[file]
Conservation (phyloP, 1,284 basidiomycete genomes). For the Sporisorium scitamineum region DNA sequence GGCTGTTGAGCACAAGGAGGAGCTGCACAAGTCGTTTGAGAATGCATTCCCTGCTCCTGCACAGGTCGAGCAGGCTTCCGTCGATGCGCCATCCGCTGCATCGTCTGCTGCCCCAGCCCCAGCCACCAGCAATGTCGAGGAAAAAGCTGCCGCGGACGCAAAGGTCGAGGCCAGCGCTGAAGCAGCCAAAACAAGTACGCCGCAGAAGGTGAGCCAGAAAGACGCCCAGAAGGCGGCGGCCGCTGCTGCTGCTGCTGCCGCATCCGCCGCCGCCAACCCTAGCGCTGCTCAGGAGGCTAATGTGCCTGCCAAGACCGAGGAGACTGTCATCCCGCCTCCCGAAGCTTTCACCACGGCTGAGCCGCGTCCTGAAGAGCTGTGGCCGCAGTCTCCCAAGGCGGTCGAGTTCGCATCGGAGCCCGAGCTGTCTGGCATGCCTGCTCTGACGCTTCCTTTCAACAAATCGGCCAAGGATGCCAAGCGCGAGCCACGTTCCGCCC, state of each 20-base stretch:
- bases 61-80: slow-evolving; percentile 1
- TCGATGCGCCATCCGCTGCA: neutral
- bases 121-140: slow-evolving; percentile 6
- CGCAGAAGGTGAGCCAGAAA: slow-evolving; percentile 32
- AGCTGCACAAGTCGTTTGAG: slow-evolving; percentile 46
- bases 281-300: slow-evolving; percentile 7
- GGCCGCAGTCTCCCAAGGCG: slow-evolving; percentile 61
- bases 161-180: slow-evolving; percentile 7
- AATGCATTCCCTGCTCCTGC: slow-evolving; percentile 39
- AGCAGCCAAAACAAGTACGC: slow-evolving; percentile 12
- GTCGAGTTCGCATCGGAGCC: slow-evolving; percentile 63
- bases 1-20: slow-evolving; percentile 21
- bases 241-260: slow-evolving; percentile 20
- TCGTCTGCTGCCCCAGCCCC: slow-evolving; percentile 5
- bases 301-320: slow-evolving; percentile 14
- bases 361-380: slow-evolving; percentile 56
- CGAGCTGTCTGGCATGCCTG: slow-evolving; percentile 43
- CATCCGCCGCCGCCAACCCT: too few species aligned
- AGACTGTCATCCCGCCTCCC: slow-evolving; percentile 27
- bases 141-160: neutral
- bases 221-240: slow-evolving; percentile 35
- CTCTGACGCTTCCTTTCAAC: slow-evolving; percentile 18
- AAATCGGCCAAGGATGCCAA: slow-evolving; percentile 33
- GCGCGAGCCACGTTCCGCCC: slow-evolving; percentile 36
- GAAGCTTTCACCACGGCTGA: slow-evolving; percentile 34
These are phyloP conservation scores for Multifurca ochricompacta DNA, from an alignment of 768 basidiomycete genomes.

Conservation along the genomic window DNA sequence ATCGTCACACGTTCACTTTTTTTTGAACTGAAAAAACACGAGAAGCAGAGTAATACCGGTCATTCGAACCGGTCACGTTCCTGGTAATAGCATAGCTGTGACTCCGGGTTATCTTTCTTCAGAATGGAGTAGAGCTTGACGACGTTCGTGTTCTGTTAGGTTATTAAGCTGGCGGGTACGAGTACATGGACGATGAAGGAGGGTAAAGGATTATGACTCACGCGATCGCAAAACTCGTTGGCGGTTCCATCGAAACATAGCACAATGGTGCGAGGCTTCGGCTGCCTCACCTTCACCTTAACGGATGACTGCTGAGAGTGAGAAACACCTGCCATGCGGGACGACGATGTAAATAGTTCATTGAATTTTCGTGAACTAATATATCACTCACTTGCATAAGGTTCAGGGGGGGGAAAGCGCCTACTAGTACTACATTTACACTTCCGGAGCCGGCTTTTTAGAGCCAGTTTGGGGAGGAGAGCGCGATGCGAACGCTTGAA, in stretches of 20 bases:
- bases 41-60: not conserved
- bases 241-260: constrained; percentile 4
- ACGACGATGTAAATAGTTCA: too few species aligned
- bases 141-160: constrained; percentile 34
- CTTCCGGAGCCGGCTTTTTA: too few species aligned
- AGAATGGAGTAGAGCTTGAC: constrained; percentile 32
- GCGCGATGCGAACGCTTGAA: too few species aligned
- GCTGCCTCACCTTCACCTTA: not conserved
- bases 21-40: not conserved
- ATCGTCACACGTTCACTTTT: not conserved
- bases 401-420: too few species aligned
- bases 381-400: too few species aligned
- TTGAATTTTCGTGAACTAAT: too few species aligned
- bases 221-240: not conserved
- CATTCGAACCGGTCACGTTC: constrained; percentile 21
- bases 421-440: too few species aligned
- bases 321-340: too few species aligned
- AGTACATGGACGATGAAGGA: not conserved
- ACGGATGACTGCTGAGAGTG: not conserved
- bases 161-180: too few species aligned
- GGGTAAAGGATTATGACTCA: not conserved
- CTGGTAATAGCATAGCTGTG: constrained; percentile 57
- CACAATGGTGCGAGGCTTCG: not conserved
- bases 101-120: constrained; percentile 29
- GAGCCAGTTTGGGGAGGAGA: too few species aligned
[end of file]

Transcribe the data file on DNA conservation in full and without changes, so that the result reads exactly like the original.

Conservation (phyloP, 1,284 basidiomycete genomes). For the Sporisorium scitamineum region DNA sequence GGCTGTTGAGCACAAGGAGGAGCTGCACAAGTCGTTTGAGAATGCATTCCCTGCTCCTGCACAGGTCGAGCAGGCTTCCGTCGATGCGCCATCCGCTGCATCGTCTGCTGCCCCAGCCCCAGCCACCAGCAATGTCGAGGAAAAAGCTGCCGCGGACGCAAAGGTCGAGGCCAGCGCTGAAGCAGCCAAAACAAGTACGCCGCAGAAGGTGAGCCAGAAAGACGCCCAGAAGGCGGCGGCCGCTGCTGCTGCTGCTGCCGCATCCGCCGCCGCCAACCCTAGCGCTGCTCAGGAGGCTAATGTGCCTGCCAAGACCGAGGAGACTGTCATCCCGCCTCCCGAAGCTTTCACCACGGCTGAGCCGCGTCCTGAAGAGCTGTGGCCGCAGTCTCCCAAGGCGGTCGAGTTCGCATCGGAGCCCGAGCTGTCTGGCATGCCTGCTCTGACGCTTCCTTTCAACAAATCGGCCAAGGATGCCAAGCGCGAGCCACGTTCCGCCC, state of each 20-base stretch:
- bases 61-80: slow-evolving; percentile 1
- TCGATGCGCCATCCGCTGCA: neutral
- bases 121-140: slow-evolving; percentile 6
- CGCAGAAGGTGAGCCAGAAA: slow-evolving; percentile 32
- AGCTGCACAAGTCGTTTGAG: slow-evolving; percentile 46
- bases 281-300: slow-evolving; percentile 7
- GGCCGCAGTCTCCCAAGGCG: slow-evolving; percentile 61
- bases 161-180: slow-evolving; percentile 7
- AATGCATTCCCTGCTCCTGC: slow-evolving; percentile 39
- AGCAGCCAAAACAAGTACGC: slow-evolving; percentile 12
- GTCGAGTTCGCATCGGAGCC: slow-evolving; percentile 63
- bases 1-20: slow-evolving; percentile 21
- bases 241-260: slow-evolving; percentile 20
- TCGTCTGCTGCCCCAGCCCC: slow-evolving; percentile 5
- bases 301-320: slow-evolving; percentile 14
- bases 361-380: slow-evolving; percentile 56
- CGAGCTGTCTGGCATGCCTG: slow-evolving; percentile 43
- CATCCGCCGCCGCCAACCCT: too few species aligned
- AGACTGTCATCCCGCCTCCC: slow-evolving; percentile 27
- bases 141-160: neutral
- bases 221-240: slow-evolving; percentile 35
- CTCTGACGCTTCCTTTCAAC: slow-evolving; percentile 18
- AAATCGGCCAAGGATGCCAA: slow-evolving; percentile 33
- GCGCGAGCCACGTTCCGCCC: slow-evolving; percentile 36
- GAAGCTTTCACCACGGCTGA: slow-evolving; percentile 34
These are phyloP conservation scores for Multifurca ochricompacta DNA, from an alignment of 768 basidiomycete genomes.

Conservation along the genomic window DNA sequence ATCGTCACACGTTCACTTTTTTTTGAACTGAAAAAACACGAGAAGCAGAGTAATACCGGTCATTCGAACCGGTCACGTTCCTGGTAATAGCATAGCTGTGACTCCGGGTTATCTTTCTTCAGAATGGAGTAGAGCTTGACGACGTTCGTGTTCTGTTAGGTTATTAAGCTGGCGGGTACGAGTACATGGACGATGAAGGAGGGTAAAGGATTATGACTCACGCGATCGCAAAACTCGTTGGCGGTTCCATCGAAACATAGCACAATGGTGCGAGGCTTCGGCTGCCTCACCTTCACCTTAACGGATGACTGCTGAGAGTGAGAAACACCTGCCATGCGGGACGACGATGTAAATAGTTCATTGAATTTTCGTGAACTAATATATCACTCACTTGCATAAGGTTCAGGGGGGGGAAAGCGCCTACTAGTACTACATTTACACTTCCGGAGCCGGCTTTTTAGAGCCAGTTTGGGGAGGAGAGCGCGATGCGAACGCTTGAA, in stretches of 20 bases:
- bases 41-60: not conserved
- bases 241-260: constrained; percentile 4
- ACGACGATGTAAATAGTTCA: too few species aligned
- bases 141-160: constrained; percentile 34
- CTTCCGGAGCCGGCTTTTTA: too few species aligned
- AGAATGGAGTAGAGCTTGAC: constrained; percentile 32
- GCGCGATGCGAACGCTTGAA: too few species aligned
- GCTGCCTCACCTTCACCTTA: not conserved
- bases 21-40: not conserved
- ATCGTCACACGTTCACTTTT: not conserved
- bases 401-420: too few species aligned
- bases 381-400: too few species aligned
- TTGAATTTTCGTGAACTAAT: too few species aligned
- bases 221-240: not conserved
- CATTCGAACCGGTCACGTTC: constrained; percentile 21
- bases 421-440: too few species aligned
- bases 321-340: too few species aligned
- AGTACATGGACGATGAAGGA: not conserved
- ACGGATGACTGCTGAGAGTG: not conserved
- bases 161-180: too few species aligned
- GGGTAAAGGATTATGACTCA: not conserved
- CTGGTAATAGCATAGCTGTG: constrained; percentile 57
- CACAATGGTGCGAGGCTTCG: not conserved
- bases 101-120: constrained; percentile 29
- GAGCCAGTTTGGGGAGGAGA: too few species aligned